Last week’s arbitration ruling that awarded Shea Weber the highest single-season salary in franchise history did more than assure he would play at least another 82 games for the Nashville Predators. It also allowed him to play the waiting game.
Many assumed that the team captain would agree to a long-term deal with the franchise that drafted and developed him, and that his deal would serve as the cornerstone for upcoming negotiations with his defense partner, Ryan Suter, and goalie Pekka Rinne. With Weber locked in, where else would the other two want to be?
Instead, Weber took advantage of the system and got himself a landmark deal, one that will pay him $7.5 million this season. He also took the pressure off himself and threw it squarely onto his two teammates, both of whom will be unrestricted free agents following the 2011-12 campaign.
Now, he gets to wait and see what they do. If they bolt for greener pastures, then Weber can do so a year later with a clear conscience, knowing he wasn’t the guy who broke up the band. If they stay and the team continues to make deeper playoff runs, then he’ll be more confident in agreeing to a long-term pact.
“That’s what makes this one-year deal interesting, is that we’re all going to be up again after one year,” Weber said hours after the contract award. “The only difference is those two are unrestricted.
“Obviously we’re going to be talking with one another, because all three of us are pretty close. I’ll be interested to see what everyone is looking to do, especially those two. If they’re going to sign a long-term deal or if they’re going to do short-term, I don’t know.”
As the glow of one of the most successful and notable seasons in franchise history fades, what remains are questions about whether or not the small-market franchise really can make a run at a Stanley Cup championship, as many key personnel currently insist.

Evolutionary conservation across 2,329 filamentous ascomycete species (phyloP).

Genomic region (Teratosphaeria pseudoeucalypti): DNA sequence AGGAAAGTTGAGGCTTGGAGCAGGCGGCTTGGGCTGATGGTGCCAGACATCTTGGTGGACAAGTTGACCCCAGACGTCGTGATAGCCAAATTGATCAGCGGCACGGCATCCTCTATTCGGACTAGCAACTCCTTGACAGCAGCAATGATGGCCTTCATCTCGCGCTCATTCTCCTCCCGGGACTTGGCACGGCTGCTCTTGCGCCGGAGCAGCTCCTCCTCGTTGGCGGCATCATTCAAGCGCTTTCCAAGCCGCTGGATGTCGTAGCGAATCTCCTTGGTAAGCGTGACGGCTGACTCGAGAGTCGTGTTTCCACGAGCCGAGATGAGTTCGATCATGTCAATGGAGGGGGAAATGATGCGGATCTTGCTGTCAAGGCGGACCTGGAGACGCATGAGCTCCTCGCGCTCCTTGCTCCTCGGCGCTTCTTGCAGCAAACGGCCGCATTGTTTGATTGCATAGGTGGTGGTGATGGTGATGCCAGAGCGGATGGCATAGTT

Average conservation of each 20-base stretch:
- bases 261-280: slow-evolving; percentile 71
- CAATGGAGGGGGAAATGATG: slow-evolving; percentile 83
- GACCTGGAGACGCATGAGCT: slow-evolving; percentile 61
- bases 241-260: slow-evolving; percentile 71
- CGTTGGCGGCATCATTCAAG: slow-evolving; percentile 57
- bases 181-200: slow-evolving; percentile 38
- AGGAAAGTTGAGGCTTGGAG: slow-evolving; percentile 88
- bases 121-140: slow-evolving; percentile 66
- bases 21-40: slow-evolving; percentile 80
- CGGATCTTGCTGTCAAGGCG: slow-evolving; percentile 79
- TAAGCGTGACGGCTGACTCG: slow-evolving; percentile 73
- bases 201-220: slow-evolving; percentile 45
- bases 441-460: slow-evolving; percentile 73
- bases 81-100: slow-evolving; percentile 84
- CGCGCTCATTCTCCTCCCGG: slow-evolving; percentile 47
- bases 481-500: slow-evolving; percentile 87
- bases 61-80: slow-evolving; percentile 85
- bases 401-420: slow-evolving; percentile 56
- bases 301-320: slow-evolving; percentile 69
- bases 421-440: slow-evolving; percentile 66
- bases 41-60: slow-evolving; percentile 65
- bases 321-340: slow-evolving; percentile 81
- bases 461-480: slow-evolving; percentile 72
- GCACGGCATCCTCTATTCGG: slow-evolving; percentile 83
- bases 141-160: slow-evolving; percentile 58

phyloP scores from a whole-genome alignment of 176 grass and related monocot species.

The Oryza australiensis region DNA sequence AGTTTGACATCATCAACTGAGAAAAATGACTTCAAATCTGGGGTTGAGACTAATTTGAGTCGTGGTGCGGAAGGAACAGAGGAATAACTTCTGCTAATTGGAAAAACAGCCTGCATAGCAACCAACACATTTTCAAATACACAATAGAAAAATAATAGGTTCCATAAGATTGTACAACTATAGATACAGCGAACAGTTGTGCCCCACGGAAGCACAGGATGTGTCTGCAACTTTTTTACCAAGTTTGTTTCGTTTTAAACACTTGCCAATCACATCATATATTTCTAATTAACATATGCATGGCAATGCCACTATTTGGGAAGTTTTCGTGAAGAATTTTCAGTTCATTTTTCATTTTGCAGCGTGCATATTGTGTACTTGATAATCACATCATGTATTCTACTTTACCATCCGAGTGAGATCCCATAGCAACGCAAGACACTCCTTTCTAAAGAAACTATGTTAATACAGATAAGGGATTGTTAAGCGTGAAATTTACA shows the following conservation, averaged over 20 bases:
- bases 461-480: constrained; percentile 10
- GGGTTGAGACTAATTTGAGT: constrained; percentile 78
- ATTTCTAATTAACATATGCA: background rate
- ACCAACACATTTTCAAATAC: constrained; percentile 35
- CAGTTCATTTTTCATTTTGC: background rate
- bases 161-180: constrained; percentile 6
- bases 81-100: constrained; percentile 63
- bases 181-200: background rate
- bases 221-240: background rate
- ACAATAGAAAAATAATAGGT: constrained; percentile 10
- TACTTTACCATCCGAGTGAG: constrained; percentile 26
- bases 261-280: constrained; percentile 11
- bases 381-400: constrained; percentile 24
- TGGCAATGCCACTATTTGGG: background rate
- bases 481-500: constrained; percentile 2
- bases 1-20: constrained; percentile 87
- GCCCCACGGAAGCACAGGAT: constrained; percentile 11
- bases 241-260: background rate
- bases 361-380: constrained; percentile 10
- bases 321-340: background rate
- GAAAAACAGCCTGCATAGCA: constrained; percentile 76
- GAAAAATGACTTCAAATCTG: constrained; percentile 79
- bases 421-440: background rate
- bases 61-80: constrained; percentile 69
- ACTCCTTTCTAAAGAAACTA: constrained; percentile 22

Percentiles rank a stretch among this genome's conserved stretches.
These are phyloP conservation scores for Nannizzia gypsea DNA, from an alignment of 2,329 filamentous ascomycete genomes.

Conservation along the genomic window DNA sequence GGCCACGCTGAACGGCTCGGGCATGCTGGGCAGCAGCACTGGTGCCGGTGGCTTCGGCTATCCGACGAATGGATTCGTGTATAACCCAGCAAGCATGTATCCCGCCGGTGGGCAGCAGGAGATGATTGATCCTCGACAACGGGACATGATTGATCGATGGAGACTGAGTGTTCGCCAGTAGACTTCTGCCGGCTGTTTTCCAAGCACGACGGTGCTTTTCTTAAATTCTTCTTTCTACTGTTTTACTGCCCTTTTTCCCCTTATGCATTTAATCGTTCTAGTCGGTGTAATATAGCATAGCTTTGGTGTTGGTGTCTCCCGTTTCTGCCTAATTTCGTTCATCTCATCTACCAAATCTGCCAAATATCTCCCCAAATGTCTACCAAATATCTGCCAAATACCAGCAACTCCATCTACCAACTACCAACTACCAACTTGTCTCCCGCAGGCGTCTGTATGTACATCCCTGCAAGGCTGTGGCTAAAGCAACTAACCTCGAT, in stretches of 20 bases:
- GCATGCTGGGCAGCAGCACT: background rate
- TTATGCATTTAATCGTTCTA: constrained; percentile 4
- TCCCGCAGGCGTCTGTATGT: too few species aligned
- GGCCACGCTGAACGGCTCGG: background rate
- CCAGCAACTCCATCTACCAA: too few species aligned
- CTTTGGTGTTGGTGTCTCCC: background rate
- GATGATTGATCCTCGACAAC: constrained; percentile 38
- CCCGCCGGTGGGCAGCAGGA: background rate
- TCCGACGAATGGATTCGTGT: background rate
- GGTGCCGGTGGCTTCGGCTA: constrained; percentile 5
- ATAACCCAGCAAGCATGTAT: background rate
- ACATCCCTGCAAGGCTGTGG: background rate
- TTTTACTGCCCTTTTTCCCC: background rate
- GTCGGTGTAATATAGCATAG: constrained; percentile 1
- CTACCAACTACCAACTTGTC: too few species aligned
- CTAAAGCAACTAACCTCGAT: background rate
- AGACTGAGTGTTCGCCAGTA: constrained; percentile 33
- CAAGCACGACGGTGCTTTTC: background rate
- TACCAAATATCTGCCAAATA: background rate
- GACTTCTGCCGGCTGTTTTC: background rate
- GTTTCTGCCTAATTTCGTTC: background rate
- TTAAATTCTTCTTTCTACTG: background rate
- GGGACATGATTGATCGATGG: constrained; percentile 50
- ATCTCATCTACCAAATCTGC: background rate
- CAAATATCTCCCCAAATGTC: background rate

The truth is, no one knows if that really is true — including Weber.
Maybe pushing the likes of Chicago and Vancouver to six games on their way to the Cup finals is as good as it gets for Nashville. Then again, maybe there is more. Either way, it’s a decision Weber need not make at this moment. Rinne and Suter must wrap their minds around it before he does.
Predators’ fans came to terms long ago with the fact that their team cannot bring in big-name players anytime it wants. Instead it has to pick its spots, as it has done with the likes of Peter Forsberg and Mike Fisher.
Now, for the first time, the Predators are faced with the issue of retaining players of a certain renown.
It’s no secret in NHL circles that Weber is as competitive as they come. He has been a part of championship caliber teams for much of his life and has had an Olympic gold medal draped around his neck.
There’s no reason to think he would be willing to spend the best years of his NHL career — those years seem to be at hand, by the way — playing for a team for which it’s an accomplishment just to get to the playoffs.
With the deal done, Weber now has the ability to purchase just about anything his heart desires. However he spends all that money, he won’t end up with anything nearly as precious as the time he already bought himself.